Several of the following term definitions have been borrowed or modified
from similar definitions in other W3C documents. Links to these documents
follow the definitions.
- An API is an application programming interface, a set of
functions or methods used to access some functionality.
- content model
- The content model is a simple grammar governing the allowed
types of the child elements and the order in which they appear. [XML]
- A context specifies an access pattern (or path): a set of
interfaces which give you a way to interact with a
model. For example, imagine a model with
different colored arcs connecting data nodes. A context might be a sheet
of colored acetate that is placed over the model allowing you a partial
view of the total information in the model.
- cooked model
- A model for a document that represents
the document after it has been manipulated in some way. For example, any
combination of any of the following transformations would create a
- Expansion of internal text entities.
- Expansion of external entities.
- Model augmentation with style-specified generated text.
- Execution of style-specified reordering.
- Execution of scripts.
A browser might only be able to provide access to a cooked model, while
an editor might provide access to a cooked or the
initial structure model (also
known as the uncooked model) for a document.
- A cursor is an object representation of a node. It may
possess information about context and the
path traversed to reach the node.
- The programming language defined by the
As stated in the standard, the originating technology for ECMAScript was
- event propagation, also
known as event bubbling
- This is the idea that an event can affect one object and a set of
related objects. Any of the potentially affected objects can block the
event or substitute a different one (upward event propagation). The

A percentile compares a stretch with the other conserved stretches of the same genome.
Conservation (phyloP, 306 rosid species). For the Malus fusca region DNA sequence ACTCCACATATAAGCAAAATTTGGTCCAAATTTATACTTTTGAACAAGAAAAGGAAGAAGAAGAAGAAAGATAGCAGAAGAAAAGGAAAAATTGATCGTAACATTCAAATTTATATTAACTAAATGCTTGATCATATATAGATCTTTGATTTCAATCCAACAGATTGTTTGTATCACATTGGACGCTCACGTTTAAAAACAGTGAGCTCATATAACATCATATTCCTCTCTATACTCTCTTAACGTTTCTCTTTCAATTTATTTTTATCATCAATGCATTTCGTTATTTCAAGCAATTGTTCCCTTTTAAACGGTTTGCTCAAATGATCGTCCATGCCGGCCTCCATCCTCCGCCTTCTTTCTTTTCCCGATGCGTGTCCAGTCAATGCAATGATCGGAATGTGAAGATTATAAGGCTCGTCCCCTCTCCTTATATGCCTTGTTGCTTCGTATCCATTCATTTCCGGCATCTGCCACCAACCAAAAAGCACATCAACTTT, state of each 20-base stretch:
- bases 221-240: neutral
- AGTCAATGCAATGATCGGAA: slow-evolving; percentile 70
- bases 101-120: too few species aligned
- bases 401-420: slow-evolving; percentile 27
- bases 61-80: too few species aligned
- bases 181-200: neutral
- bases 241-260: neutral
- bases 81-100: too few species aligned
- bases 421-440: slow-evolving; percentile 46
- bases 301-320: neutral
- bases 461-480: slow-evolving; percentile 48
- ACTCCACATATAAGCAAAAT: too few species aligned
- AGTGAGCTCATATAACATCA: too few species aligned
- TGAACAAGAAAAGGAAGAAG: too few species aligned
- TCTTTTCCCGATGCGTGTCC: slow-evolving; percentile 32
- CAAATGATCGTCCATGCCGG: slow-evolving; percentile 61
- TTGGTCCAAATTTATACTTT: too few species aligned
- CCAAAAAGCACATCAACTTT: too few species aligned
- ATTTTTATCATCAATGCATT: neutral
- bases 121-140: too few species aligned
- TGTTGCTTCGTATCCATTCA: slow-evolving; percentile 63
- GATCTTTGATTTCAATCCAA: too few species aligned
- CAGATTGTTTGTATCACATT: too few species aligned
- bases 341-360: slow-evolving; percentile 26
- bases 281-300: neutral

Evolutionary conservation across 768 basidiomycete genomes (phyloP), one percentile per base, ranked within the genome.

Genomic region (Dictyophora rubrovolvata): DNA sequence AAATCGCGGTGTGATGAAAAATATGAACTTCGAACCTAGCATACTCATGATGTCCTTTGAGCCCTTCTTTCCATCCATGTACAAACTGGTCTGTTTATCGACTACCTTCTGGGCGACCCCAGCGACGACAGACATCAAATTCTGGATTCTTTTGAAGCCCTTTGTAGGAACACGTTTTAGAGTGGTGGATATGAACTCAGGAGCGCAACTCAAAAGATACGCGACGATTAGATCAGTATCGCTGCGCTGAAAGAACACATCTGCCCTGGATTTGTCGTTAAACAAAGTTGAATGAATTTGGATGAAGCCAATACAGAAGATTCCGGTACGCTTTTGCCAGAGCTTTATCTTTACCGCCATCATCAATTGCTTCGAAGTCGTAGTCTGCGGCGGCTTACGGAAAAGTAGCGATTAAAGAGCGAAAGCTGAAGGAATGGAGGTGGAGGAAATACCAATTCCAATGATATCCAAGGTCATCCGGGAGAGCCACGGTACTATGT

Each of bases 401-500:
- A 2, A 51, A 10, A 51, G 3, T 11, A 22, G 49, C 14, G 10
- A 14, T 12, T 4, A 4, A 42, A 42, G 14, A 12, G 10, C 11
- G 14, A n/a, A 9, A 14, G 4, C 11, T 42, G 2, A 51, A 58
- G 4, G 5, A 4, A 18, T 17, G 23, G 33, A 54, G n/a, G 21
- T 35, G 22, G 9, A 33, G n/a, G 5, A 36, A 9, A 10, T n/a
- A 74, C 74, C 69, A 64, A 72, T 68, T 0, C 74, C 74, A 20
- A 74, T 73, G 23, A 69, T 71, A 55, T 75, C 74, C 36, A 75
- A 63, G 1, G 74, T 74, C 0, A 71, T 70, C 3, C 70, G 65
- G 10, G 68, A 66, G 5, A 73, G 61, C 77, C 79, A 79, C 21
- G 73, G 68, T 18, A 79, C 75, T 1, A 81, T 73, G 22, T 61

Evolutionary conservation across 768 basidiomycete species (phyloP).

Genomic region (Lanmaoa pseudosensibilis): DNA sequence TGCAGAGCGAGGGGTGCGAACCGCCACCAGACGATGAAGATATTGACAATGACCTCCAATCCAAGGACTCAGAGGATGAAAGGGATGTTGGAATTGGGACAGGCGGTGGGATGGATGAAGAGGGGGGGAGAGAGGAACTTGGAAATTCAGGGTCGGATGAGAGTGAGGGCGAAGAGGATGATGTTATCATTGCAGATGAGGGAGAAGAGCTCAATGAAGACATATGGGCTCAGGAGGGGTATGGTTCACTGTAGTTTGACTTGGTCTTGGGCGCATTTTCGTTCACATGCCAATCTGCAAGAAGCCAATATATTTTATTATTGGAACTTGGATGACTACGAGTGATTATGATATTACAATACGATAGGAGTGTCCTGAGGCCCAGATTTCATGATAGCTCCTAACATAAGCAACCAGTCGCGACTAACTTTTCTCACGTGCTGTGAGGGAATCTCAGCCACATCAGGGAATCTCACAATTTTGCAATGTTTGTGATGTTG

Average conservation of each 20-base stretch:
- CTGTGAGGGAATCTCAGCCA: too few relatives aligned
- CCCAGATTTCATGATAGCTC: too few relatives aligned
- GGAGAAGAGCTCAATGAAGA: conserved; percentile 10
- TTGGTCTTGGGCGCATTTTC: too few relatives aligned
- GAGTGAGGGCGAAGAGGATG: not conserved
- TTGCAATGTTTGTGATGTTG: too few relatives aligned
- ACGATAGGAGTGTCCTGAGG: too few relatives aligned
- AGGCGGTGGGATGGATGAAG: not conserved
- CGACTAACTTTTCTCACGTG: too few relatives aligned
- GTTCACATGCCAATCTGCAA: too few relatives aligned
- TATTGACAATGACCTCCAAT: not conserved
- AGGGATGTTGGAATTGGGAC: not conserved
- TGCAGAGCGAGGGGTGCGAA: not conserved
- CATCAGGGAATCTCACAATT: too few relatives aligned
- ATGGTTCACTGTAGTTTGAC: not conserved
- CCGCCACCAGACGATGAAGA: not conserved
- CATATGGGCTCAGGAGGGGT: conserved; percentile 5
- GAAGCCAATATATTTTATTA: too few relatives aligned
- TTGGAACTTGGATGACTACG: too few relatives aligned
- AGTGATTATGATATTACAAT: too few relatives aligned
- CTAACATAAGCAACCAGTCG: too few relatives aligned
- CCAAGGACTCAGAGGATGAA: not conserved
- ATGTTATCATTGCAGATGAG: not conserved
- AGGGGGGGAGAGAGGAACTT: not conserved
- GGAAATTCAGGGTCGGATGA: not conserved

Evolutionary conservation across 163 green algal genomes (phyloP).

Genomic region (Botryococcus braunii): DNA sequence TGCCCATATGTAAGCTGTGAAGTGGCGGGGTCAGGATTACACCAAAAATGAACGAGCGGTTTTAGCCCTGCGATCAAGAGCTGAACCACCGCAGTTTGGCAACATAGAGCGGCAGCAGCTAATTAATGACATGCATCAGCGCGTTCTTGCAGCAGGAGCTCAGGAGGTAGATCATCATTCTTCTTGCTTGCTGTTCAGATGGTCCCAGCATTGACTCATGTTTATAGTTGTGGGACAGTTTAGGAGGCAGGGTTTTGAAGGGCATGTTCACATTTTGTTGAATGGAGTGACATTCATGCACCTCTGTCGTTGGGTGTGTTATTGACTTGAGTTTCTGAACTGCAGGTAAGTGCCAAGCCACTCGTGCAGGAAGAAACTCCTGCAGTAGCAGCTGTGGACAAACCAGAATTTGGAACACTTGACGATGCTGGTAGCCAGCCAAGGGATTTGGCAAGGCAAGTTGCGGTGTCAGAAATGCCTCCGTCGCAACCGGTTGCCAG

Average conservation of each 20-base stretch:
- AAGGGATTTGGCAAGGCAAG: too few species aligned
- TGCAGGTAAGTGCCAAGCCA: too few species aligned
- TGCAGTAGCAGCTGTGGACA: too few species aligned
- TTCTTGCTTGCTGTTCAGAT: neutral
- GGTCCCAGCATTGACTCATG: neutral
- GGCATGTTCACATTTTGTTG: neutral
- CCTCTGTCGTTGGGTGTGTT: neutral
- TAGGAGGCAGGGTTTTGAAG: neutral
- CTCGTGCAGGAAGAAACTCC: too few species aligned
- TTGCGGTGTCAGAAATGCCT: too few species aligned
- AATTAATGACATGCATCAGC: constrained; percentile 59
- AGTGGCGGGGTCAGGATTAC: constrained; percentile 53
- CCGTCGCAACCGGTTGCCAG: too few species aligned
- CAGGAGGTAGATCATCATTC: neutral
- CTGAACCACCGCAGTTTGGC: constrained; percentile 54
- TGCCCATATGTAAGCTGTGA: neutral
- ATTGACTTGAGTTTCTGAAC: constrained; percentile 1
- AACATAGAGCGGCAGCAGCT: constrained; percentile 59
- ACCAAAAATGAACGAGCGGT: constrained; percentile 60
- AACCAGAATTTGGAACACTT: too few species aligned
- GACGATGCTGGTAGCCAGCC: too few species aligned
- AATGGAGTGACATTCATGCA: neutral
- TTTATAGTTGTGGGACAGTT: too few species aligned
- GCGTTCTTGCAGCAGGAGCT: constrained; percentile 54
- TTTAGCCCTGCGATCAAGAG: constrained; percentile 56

event is broadcast from the node at which it originates to every parent
- The HyperText Markup Language (HTML) is a simple markup
language used to create hypertext documents that are portable from one
platform to another. HTML documents are SGML documents with generic
semantics that are appropriate for representing information from a wide
range of applications. [HTML
3.2] [HTML 4.0]
- An Interface Definition Language (IDL) is used to define the
interfaces for accessing and operating upon objects. Examples of IDLs
are the Object Management Group's IDL,
IDL, and Sun's
- initial structure model
- Also known as the raw structure model or the uncooked
model, this represents the document before it has been modified by
entity expansions, generated text, style-specified reordering, or the
execution of scripts. In some implementations, this might correspond to
the "initial parse tree" for the document, if it ever exists.
Note that a given implementation might not be able to provide access to
the initial structure model for a document, though an editor probably
- language binding
- A programming language binding for an IDL specification is an
implementation of the interfaces in the specification for the given
language. For example, a Java language binding for the Document Object
Model IDL specification would implement the concrete Java classes that
provide the functionality exposed by the interfaces.
- A model is the actual data representation for the information
at hand. Examples are the structural model and the style model
representing the parse structure and the style information associated
with a document. The model might be a tree, or a directed graph, or
- root node
- The root node is the unique node that is not a child of any
other node. All other nodes are children or other descendents of the
root node. [XML]
- tag valid document
- A document is tag valid if all begin and end tags are
properly balanced and nested.
- type valid document
- A document is type valid if it conforms to an explicit DTD.
- uncooked model
- See initial structure model.
- well-formed document
- A document is well-formed of it is tag
valid and entities are limited to single elements (i.e., single
- Extensible Markup Language (XML) is an extremely simple
dialect of SGML which is completely described in this document. The goal
is to enable generic SGML to be served, received, and processed on the
Web in the way that is now possible with HTML. XML has been designed for
ease of implementation and for interoperability with both SGML and HTML.
Editor: Robert S. Sutor
Chair: Lauren Wood
W3C staff contact: Arnaud Le Hors
$Date: 1997/10/09 08:25:54 $